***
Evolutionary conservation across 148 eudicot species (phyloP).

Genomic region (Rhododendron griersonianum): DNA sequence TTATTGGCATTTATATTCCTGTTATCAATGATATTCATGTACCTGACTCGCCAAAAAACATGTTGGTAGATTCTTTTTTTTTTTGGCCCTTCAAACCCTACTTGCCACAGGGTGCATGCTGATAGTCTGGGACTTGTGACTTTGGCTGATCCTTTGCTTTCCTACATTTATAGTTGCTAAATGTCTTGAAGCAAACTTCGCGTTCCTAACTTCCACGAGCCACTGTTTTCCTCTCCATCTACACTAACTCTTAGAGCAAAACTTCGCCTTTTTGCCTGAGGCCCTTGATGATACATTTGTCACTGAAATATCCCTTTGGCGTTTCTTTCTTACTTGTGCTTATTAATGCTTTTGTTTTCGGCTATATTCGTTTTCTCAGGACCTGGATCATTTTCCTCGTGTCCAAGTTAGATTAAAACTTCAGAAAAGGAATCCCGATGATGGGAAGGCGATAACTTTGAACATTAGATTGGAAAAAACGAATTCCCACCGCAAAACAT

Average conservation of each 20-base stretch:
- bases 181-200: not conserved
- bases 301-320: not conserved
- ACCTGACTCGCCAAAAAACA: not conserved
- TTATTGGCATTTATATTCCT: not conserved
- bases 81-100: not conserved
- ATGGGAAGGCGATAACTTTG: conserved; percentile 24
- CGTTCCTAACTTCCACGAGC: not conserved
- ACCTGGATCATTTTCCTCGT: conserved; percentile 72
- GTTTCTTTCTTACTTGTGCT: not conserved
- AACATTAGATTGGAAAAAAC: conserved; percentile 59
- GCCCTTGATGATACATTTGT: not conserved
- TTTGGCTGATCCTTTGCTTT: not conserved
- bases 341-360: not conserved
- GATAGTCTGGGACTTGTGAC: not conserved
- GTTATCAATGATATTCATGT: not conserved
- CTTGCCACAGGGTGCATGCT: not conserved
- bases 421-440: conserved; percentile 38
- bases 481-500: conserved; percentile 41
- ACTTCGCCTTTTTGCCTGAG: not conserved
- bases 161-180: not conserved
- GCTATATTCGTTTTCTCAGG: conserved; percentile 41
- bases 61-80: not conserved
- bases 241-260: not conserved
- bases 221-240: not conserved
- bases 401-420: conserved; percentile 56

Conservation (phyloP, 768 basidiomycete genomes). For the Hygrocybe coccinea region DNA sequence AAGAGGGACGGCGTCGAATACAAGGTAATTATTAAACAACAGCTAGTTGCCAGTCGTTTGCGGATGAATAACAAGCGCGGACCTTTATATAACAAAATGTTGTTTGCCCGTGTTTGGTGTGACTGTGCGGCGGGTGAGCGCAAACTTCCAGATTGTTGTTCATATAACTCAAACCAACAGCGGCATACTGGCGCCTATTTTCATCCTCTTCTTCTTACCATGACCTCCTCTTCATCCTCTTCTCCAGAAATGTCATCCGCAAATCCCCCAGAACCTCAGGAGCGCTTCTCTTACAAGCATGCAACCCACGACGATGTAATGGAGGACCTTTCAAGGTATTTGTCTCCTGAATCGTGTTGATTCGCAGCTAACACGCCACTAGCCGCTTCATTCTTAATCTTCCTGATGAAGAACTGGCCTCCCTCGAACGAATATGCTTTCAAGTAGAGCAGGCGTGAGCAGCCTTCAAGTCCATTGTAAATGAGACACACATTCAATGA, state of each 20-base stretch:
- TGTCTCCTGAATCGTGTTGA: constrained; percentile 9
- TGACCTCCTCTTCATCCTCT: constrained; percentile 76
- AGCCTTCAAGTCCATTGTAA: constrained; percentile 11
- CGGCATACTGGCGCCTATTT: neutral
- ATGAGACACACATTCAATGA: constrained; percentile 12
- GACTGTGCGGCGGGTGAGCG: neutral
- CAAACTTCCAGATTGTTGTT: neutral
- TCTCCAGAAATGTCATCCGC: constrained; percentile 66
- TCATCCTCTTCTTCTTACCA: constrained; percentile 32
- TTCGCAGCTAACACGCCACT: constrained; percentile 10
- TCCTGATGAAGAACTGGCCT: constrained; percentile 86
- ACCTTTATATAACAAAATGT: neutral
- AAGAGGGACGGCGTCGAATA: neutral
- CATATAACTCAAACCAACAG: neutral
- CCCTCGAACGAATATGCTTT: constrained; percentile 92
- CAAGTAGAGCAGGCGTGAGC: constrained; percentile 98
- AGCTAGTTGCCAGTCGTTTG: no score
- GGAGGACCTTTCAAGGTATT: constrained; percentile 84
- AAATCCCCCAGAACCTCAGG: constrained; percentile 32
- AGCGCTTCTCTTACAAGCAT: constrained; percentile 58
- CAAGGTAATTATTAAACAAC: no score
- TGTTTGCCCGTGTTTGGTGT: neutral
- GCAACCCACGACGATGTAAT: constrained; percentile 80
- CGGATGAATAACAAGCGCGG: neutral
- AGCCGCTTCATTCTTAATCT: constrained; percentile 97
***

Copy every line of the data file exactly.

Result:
Evolutionary conservation across 148 eudicot species (phyloP).

Genomic region (Rhododendron griersonianum): DNA sequence TTATTGGCATTTATATTCCTGTTATCAATGATATTCATGTACCTGACTCGCCAAAAAACATGTTGGTAGATTCTTTTTTTTTTTGGCCCTTCAAACCCTACTTGCCACAGGGTGCATGCTGATAGTCTGGGACTTGTGACTTTGGCTGATCCTTTGCTTTCCTACATTTATAGTTGCTAAATGTCTTGAAGCAAACTTCGCGTTCCTAACTTCCACGAGCCACTGTTTTCCTCTCCATCTACACTAACTCTTAGAGCAAAACTTCGCCTTTTTGCCTGAGGCCCTTGATGATACATTTGTCACTGAAATATCCCTTTGGCGTTTCTTTCTTACTTGTGCTTATTAATGCTTTTGTTTTCGGCTATATTCGTTTTCTCAGGACCTGGATCATTTTCCTCGTGTCCAAGTTAGATTAAAACTTCAGAAAAGGAATCCCGATGATGGGAAGGCGATAACTTTGAACATTAGATTGGAAAAAACGAATTCCCACCGCAAAACAT

Average conservation of each 20-base stretch:
- bases 181-200: not conserved
- bases 301-320: not conserved
- ACCTGACTCGCCAAAAAACA: not conserved
- TTATTGGCATTTATATTCCT: not conserved
- bases 81-100: not conserved
- ATGGGAAGGCGATAACTTTG: conserved; percentile 24
- CGTTCCTAACTTCCACGAGC: not conserved
- ACCTGGATCATTTTCCTCGT: conserved; percentile 72
- GTTTCTTTCTTACTTGTGCT: not conserved
- AACATTAGATTGGAAAAAAC: conserved; percentile 59
- GCCCTTGATGATACATTTGT: not conserved
- TTTGGCTGATCCTTTGCTTT: not conserved
- bases 341-360: not conserved
- GATAGTCTGGGACTTGTGAC: not conserved
- GTTATCAATGATATTCATGT: not conserved
- CTTGCCACAGGGTGCATGCT: not conserved
- bases 421-440: conserved; percentile 38
- bases 481-500: conserved; percentile 41
- ACTTCGCCTTTTTGCCTGAG: not conserved
- bases 161-180: not conserved
- GCTATATTCGTTTTCTCAGG: conserved; percentile 41
- bases 61-80: not conserved
- bases 241-260: not conserved
- bases 221-240: not conserved
- bases 401-420: conserved; percentile 56

Conservation (phyloP, 768 basidiomycete genomes). For the Hygrocybe coccinea region DNA sequence AAGAGGGACGGCGTCGAATACAAGGTAATTATTAAACAACAGCTAGTTGCCAGTCGTTTGCGGATGAATAACAAGCGCGGACCTTTATATAACAAAATGTTGTTTGCCCGTGTTTGGTGTGACTGTGCGGCGGGTGAGCGCAAACTTCCAGATTGTTGTTCATATAACTCAAACCAACAGCGGCATACTGGCGCCTATTTTCATCCTCTTCTTCTTACCATGACCTCCTCTTCATCCTCTTCTCCAGAAATGTCATCCGCAAATCCCCCAGAACCTCAGGAGCGCTTCTCTTACAAGCATGCAACCCACGACGATGTAATGGAGGACCTTTCAAGGTATTTGTCTCCTGAATCGTGTTGATTCGCAGCTAACACGCCACTAGCCGCTTCATTCTTAATCTTCCTGATGAAGAACTGGCCTCCCTCGAACGAATATGCTTTCAAGTAGAGCAGGCGTGAGCAGCCTTCAAGTCCATTGTAAATGAGACACACATTCAATGA, state of each 20-base stretch:
- TGTCTCCTGAATCGTGTTGA: constrained; percentile 9
- TGACCTCCTCTTCATCCTCT: constrained; percentile 76
- AGCCTTCAAGTCCATTGTAA: constrained; percentile 11
- CGGCATACTGGCGCCTATTT: neutral
- ATGAGACACACATTCAATGA: constrained; percentile 12
- GACTGTGCGGCGGGTGAGCG: neutral
- CAAACTTCCAGATTGTTGTT: neutral
- TCTCCAGAAATGTCATCCGC: constrained; percentile 66
- TCATCCTCTTCTTCTTACCA: constrained; percentile 32
- TTCGCAGCTAACACGCCACT: constrained; percentile 10
- TCCTGATGAAGAACTGGCCT: constrained; percentile 86
- ACCTTTATATAACAAAATGT: neutral
- AAGAGGGACGGCGTCGAATA: neutral
- CATATAACTCAAACCAACAG: neutral
- CCCTCGAACGAATATGCTTT: constrained; percentile 92
- CAAGTAGAGCAGGCGTGAGC: constrained; percentile 98
- AGCTAGTTGCCAGTCGTTTG: no score
- GGAGGACCTTTCAAGGTATT: constrained; percentile 84
- AAATCCCCCAGAACCTCAGG: constrained; percentile 32
- AGCGCTTCTCTTACAAGCAT: constrained; percentile 58
- CAAGGTAATTATTAAACAAC: no score
- TGTTTGCCCGTGTTTGGTGT: neutral
- GCAACCCACGACGATGTAAT: constrained; percentile 80
- CGGATGAATAACAAGCGCGG: neutral
- AGCCGCTTCATTCTTAATCT: constrained; percentile 97